By: B. Sapoznik
In 1961, in the midst of the Cold War between the United States and the Soviet Union, the US president at the time, John F. Kennedy, decided he wanted to end the conflict. To do so, he launched a trained group of Cuban exiles to a place in Cuba – The Bay of Pigs – an event which took 3 whole days (April 17 – April 20). The invasion of the neighbouring island failed, and the exiles were hit by Cuban bullets. The rest tried to escape by sea, swimming as fast as they could. In the end, about 1200 members of the attack gave in, and almost 100 were killed.
This whole attack was taken very seriously by the Soviet authorities, as the United States was opposing Fidel Castro. So, later in the next year, the USSR loaded Cuba with new nuclear missiles, in case of another attack similar to the Bay of Pigs incident. The date in which this occurred is now known as the start of the Cuban Missile Crisis.
Eventually, factories located around 90 miles off the shores of Florida found the load and immediately took it as a threat. Both huge powers argued about whether detonation was the right decision or not. In July of 1962, now opting to continue the conflict, the President of the United States declared a marine attack on Cuba. By October of that year, the U.S. had dropped explosives on Cuban submarines which contained nuclear bombs, a fact the American government was not aware of.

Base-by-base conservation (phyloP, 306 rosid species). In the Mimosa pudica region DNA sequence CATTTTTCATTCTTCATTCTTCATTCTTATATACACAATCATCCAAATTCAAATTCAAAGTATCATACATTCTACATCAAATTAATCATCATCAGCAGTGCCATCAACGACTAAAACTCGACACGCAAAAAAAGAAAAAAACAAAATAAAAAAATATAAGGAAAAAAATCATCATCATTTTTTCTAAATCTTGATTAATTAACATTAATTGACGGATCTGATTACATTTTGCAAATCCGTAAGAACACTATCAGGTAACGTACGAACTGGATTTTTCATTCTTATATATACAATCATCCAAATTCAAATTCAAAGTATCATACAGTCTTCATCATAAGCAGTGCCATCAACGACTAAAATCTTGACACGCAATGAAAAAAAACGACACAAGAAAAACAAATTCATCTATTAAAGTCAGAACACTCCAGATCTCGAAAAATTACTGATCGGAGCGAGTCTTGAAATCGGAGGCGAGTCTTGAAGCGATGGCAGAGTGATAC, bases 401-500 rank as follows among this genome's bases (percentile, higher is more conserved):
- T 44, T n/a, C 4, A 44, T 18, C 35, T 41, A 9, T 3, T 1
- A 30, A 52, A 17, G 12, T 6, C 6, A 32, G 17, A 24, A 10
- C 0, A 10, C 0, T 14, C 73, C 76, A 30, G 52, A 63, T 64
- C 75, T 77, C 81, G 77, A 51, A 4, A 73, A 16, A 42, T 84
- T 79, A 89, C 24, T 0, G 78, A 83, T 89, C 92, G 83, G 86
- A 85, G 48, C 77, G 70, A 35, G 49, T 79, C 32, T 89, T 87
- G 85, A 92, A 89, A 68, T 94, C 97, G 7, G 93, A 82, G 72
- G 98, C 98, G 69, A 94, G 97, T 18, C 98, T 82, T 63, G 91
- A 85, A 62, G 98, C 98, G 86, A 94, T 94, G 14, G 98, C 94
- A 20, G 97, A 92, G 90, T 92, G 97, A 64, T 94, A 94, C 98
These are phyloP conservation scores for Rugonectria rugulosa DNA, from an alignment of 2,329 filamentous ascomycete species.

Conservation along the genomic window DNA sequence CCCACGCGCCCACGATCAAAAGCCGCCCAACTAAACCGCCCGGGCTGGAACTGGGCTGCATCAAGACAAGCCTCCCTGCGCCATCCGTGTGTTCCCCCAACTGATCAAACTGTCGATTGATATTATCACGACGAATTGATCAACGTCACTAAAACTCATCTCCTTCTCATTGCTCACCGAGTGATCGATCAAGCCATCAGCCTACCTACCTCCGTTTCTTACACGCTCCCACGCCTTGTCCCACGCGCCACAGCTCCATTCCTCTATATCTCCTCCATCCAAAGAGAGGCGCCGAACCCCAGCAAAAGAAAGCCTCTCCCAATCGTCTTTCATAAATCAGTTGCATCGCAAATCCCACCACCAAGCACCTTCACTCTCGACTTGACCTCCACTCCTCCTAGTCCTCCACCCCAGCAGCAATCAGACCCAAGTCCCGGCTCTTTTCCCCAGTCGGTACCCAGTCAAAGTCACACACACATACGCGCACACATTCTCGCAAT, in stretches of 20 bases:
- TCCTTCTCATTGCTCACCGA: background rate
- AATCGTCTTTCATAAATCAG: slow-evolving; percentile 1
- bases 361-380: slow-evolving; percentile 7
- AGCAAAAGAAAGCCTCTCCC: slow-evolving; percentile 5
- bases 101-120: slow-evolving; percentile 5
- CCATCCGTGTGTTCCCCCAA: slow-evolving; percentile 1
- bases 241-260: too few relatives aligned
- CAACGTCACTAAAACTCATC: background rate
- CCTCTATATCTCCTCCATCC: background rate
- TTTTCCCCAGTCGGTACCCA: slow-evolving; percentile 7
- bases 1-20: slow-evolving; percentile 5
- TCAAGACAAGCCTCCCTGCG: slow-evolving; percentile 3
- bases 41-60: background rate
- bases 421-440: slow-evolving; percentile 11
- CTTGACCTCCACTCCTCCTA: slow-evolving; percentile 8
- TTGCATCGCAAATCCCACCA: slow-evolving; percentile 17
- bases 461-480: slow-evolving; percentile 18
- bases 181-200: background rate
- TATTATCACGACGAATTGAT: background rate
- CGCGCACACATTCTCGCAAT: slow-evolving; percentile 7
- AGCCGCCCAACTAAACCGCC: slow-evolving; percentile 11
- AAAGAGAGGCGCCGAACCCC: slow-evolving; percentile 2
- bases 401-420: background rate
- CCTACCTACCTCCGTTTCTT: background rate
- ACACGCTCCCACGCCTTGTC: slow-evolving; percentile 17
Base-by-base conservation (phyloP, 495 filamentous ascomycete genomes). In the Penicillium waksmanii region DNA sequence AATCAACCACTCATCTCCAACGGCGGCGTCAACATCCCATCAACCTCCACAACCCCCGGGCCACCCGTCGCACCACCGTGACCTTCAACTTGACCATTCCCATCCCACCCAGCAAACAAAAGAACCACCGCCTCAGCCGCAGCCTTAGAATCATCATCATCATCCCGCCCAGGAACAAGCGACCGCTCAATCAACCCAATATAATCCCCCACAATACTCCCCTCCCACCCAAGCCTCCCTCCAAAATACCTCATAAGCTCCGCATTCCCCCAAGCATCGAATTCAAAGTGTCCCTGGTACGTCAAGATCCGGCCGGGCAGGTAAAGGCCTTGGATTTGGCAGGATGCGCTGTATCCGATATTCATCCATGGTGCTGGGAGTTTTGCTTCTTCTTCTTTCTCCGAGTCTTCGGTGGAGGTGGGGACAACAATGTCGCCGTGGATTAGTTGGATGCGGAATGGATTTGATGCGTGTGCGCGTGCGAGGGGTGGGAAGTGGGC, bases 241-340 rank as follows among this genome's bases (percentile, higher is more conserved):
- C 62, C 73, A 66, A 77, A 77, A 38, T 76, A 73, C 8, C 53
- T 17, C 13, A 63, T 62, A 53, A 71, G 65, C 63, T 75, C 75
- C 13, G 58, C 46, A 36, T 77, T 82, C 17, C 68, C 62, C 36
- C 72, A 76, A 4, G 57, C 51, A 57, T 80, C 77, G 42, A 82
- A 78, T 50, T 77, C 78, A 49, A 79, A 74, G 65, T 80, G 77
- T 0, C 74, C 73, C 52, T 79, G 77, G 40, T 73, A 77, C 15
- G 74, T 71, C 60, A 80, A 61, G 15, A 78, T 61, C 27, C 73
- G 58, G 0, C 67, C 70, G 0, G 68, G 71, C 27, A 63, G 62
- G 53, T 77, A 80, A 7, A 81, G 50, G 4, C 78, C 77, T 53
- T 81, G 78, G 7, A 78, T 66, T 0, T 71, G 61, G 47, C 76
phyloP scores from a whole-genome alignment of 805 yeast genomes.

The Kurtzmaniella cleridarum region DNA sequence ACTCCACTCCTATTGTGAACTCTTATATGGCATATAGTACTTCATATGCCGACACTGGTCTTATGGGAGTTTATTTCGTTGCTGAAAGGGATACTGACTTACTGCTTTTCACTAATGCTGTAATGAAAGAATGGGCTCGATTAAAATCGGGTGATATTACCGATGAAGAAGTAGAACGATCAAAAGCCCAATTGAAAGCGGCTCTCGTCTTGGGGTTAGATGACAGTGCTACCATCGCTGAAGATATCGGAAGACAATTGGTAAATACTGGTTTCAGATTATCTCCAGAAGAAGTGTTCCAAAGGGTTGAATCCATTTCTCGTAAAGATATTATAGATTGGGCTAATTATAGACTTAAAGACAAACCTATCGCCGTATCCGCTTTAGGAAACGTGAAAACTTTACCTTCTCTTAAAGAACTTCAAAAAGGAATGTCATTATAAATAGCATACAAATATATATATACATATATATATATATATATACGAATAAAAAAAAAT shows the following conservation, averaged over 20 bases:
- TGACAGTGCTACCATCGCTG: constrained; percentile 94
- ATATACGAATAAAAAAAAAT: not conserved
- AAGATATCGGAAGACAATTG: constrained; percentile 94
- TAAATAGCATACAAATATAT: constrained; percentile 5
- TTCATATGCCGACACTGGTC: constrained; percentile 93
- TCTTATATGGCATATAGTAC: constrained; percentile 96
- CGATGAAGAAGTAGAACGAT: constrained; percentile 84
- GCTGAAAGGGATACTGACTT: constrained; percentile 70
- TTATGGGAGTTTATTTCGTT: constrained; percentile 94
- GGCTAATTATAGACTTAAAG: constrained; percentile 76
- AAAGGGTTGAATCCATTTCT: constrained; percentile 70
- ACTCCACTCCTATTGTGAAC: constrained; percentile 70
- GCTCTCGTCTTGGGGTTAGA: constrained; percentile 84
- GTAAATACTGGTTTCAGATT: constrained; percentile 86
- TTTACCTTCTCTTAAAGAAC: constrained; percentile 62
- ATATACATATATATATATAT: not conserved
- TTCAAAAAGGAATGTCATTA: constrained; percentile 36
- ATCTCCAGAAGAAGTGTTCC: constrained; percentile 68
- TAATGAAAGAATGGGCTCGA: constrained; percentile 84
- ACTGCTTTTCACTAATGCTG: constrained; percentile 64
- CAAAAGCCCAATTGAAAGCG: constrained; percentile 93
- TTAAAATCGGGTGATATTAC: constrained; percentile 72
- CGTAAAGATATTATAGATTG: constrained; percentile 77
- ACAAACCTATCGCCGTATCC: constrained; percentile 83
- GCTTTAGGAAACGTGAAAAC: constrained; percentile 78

The Soviets were infuriated and had made a decision to launch nuclear missiles on the US – one that was opposed by the officer Vasili Alexandrovich Arkhipov, who told the government that launching the weapons would cause global-scale terror. His advice was followed, and because of it, the Cuban Missile Crisis finally came to an end.
So now, the question posed is this: what if the officer had not done that?
Well, an attack of that scale by the Soviets would enrage the USA, which could have caused a thermonuclear war, possibly one at such a large scale it would become World War 3. Of course, this one might have not included the Holocaust or Nazis, but the impacts would certainly be as devastating. As the Cold War was rising, both sides had extremely powerful warfare just waiting to be launched into one another and could then escalate to the end of the countries around them, and maybe even the world!
As Albert Einstein once said: “I know not what weapons World War III will be fought, but World War IV will be fought with sticks and stones.” This phrase may have actually come into play, since in 1961, the Soviet Union had created the deadliest bomb ever seen – The Tsar Bomba. This weapon had about 3800 times the power of the bomb dropped on Hiroshima on the end of World War II. The impacts of launching these could be as huge as the end of the world.
If officer Vasili Alexandrovich Arkhipov had decided not to do something as simple as speak against the attack, the whole world could have ended, and we should all be glad he didn’t take that road.